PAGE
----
For over 120 years, Pocatello Electric has served the many needs of its local residents in southeast Idaho. That longevity has helped them become the oldest family-owned appliance store in the country. We chat with current-day owner Suzie Vigliaturo about business, what’s worked and how they’ve evolved over the years to remain relevant with their customers.
Rob Stott: All right, we are back on the Independent Thinking podcast and taking a little jaunt out to Pocatello, Idaho. Is that right? So Suzie, we talked about me wanting to pronounce your last name right. Suzie Vigliaturo, the owner of Pocatello Electric. Am I saying the city’s name right?
Suzie Vigliaturo: Yep. Perfect.
Rob Stott: Awesome. So I’m two for two today. I feel that’s a good way to start the day. No. Well, Suzie, we appreciate you taking the time and having availability and interest and courage, I guess if you will, to jump on a podcast with us and chat about business out there.
Suzie Vigliaturo: Okay, let’s go.
Rob Stott: Awesome. Well, let’s start. How is business? I as a person, have never been to the state of Idaho, so I am coming in blind as for what business is like out there. But tell us what it’s like in your community out there in Pocatello.
Suzie Vigliaturo: Well, business in Pocatello, Idaho is great right now. We have a lot of families as well as retired people moving to Idaho and to Pocatello. They’re trying to escape the big city life, which I don’t blame them. Pocatello is a smaller city and a great safe place to raise a family so I think that’s part of the draw to Pocatello and to Idaho. It’s just a great place to live.
Rob Stott: I know we have some team members, especially our field team that are out there and we hear a lot of great things about it. So it sounds like it’s going to have to be on the tour eventually to get to Idaho and Pocatello, but sounds like a fun area. You mentioned getting away from the big city. Describe the town a little bit. I don’t know if you have specific numbers in front of you on how large the community is, but what kind of town are you working out of out there?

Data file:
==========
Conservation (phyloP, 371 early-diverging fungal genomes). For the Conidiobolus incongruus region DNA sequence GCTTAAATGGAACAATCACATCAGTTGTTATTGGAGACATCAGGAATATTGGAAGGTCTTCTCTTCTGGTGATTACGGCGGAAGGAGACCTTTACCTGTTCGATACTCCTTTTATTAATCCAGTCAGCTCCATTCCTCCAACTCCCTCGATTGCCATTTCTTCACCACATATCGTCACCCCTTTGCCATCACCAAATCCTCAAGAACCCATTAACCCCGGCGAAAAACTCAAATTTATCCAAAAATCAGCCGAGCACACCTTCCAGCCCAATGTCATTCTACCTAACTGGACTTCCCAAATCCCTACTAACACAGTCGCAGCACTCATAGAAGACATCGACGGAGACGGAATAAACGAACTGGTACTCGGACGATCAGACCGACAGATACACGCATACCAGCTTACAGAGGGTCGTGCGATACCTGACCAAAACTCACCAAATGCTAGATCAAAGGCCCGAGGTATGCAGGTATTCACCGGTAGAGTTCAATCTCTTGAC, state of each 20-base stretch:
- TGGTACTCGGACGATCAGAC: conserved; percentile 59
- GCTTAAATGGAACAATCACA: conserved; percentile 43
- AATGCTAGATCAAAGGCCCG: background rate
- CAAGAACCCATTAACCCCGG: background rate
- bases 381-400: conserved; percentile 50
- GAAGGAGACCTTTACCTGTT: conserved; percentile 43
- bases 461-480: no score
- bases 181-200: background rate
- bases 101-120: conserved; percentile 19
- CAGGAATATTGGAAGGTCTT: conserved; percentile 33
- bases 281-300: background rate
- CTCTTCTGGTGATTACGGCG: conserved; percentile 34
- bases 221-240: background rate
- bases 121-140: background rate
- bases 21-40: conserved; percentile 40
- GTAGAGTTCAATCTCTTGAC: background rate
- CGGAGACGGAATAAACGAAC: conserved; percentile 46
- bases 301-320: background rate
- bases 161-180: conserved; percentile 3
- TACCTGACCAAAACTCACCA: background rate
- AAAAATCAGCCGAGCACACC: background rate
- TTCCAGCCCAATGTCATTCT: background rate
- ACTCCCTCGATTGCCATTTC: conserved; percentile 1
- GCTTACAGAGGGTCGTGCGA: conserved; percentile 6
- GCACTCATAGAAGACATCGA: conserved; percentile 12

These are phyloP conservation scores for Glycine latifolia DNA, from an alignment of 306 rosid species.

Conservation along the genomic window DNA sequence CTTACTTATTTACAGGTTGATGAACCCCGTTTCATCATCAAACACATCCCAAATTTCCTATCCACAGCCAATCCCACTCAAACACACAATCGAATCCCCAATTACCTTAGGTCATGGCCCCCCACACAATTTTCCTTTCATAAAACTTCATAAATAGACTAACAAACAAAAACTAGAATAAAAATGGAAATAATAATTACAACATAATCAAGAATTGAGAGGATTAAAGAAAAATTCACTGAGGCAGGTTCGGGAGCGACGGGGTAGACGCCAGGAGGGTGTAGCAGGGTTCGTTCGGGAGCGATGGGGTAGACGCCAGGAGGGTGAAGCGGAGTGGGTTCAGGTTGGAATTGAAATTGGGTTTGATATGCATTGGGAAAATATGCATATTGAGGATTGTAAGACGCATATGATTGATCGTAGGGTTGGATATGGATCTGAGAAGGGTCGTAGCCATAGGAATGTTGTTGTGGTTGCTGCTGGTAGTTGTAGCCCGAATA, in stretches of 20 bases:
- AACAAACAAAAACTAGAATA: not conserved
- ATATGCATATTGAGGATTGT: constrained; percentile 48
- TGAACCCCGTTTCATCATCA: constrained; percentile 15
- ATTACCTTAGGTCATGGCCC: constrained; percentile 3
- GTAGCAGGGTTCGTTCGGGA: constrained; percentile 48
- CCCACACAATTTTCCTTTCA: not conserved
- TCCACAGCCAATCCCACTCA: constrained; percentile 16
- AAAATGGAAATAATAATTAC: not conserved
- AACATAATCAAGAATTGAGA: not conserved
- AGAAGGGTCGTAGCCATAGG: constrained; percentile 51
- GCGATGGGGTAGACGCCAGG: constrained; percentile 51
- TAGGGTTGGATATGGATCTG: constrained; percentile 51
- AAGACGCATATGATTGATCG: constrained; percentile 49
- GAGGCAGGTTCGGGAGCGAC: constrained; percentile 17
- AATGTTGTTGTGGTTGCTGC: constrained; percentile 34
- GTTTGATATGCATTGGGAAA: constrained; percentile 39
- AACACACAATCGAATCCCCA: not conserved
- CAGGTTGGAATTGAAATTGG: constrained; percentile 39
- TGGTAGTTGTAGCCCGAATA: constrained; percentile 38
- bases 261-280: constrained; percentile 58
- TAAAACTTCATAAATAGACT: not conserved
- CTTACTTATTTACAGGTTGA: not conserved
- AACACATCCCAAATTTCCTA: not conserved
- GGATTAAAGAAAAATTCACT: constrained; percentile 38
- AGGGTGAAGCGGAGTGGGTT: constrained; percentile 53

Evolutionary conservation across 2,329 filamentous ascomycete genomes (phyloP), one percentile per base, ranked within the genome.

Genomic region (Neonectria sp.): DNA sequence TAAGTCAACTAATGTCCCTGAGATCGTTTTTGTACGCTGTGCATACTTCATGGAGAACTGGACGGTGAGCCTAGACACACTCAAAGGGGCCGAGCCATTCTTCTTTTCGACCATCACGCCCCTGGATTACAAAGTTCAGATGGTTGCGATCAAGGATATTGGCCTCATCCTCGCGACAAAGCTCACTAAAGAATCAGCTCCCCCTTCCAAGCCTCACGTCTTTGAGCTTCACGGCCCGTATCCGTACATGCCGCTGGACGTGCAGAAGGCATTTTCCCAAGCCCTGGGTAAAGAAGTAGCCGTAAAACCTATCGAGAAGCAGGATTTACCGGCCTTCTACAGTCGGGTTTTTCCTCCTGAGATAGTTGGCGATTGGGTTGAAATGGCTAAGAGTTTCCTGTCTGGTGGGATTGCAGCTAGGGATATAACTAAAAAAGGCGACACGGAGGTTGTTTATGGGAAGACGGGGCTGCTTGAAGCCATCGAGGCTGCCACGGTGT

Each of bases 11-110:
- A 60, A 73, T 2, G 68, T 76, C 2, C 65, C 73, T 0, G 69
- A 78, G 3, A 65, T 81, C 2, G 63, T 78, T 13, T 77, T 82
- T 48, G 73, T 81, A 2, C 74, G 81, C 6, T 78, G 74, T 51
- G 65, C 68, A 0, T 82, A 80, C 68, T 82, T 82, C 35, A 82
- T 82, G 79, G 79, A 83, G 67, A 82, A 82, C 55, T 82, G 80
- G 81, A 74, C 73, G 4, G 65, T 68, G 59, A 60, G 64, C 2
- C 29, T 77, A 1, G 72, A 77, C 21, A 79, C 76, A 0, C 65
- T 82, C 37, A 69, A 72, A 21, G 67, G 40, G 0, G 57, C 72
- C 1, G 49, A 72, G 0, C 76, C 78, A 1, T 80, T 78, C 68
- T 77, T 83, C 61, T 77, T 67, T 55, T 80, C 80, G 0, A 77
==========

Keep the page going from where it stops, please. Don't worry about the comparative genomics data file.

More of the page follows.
Suzie Vigliaturo: Well, we have Idaho State University. It’s a great place to live if you like the outdoors. We’ve got a local ski hill that’s been around forever. Lots of fishing, hiking, biking, kayaking, hunting, tons of outdoors stuff to do here. It is growing like I said. People are moving in. We were probably 58,000. I don’t know what it is right now, but it’s definitely growing.
Rob Stott: Gotcha. No, that’s awesome.
Suzie Vigliaturo: I think COVID probably brought a lot of people to Idaho.
Rob Stott: No, that makes sense for sure. But no, it’s sounds like not quite quaint. A little bigger than quaint, but still quaint I think. I’m talking from Philadelphia over here, so a town of a couple millions. So definitely quaint compared to where I sit, but no, cool to be there. You mentioned some of the things that are coming or things what you do there that have been longstanding, I guess, traditions of that area and one of them has to be Pocatello Electric. You guys celebrated a pretty big milestone and we’ll dive into that in a little bit. But before we get to that, tell us about your background and how you got into the retail business.
Suzie Vigliaturo: Well, I did go to ISU. I’ve always been working in the capacity of an office manager, always in the accounting end of the business. I have three daughters, seven grandchildren, and three great-grandchildren. I love to do all the stuff I mentioned that there is to do here. Fishing, skiing, kayaking, hiking. I like to travel. And I got into the business. My husband’s parents owned Pocatello Electric and in 1989 we bought the business from his parents and just have been running the business since then together.
Rob Stott: Wow. You’ve mentioned how long it’s been around, I thought, 120 years. Is that right? That’s the anniversary you guys were celebrating this year at the store?
Suzie Vigliaturo: Yeah, been here since 1902.
Rob Stott: Wow. That’s incredible first of all. So congrats on a longstanding success. Well, despite only having been at the helm since ’89, that’s still a large chunk of the business’s history. And we’ll get into the things that you’ve been doing, that have helped keep the business running for such an extended period of time. You know you talk about the steep history of the community. How does being around for that long, how does that play into what you do on a day-to-day basis? And I guess really, I’m trying to ask how do you lean into that history as a business having been around for that long and people in the community recognizing the name Pocatello Electric?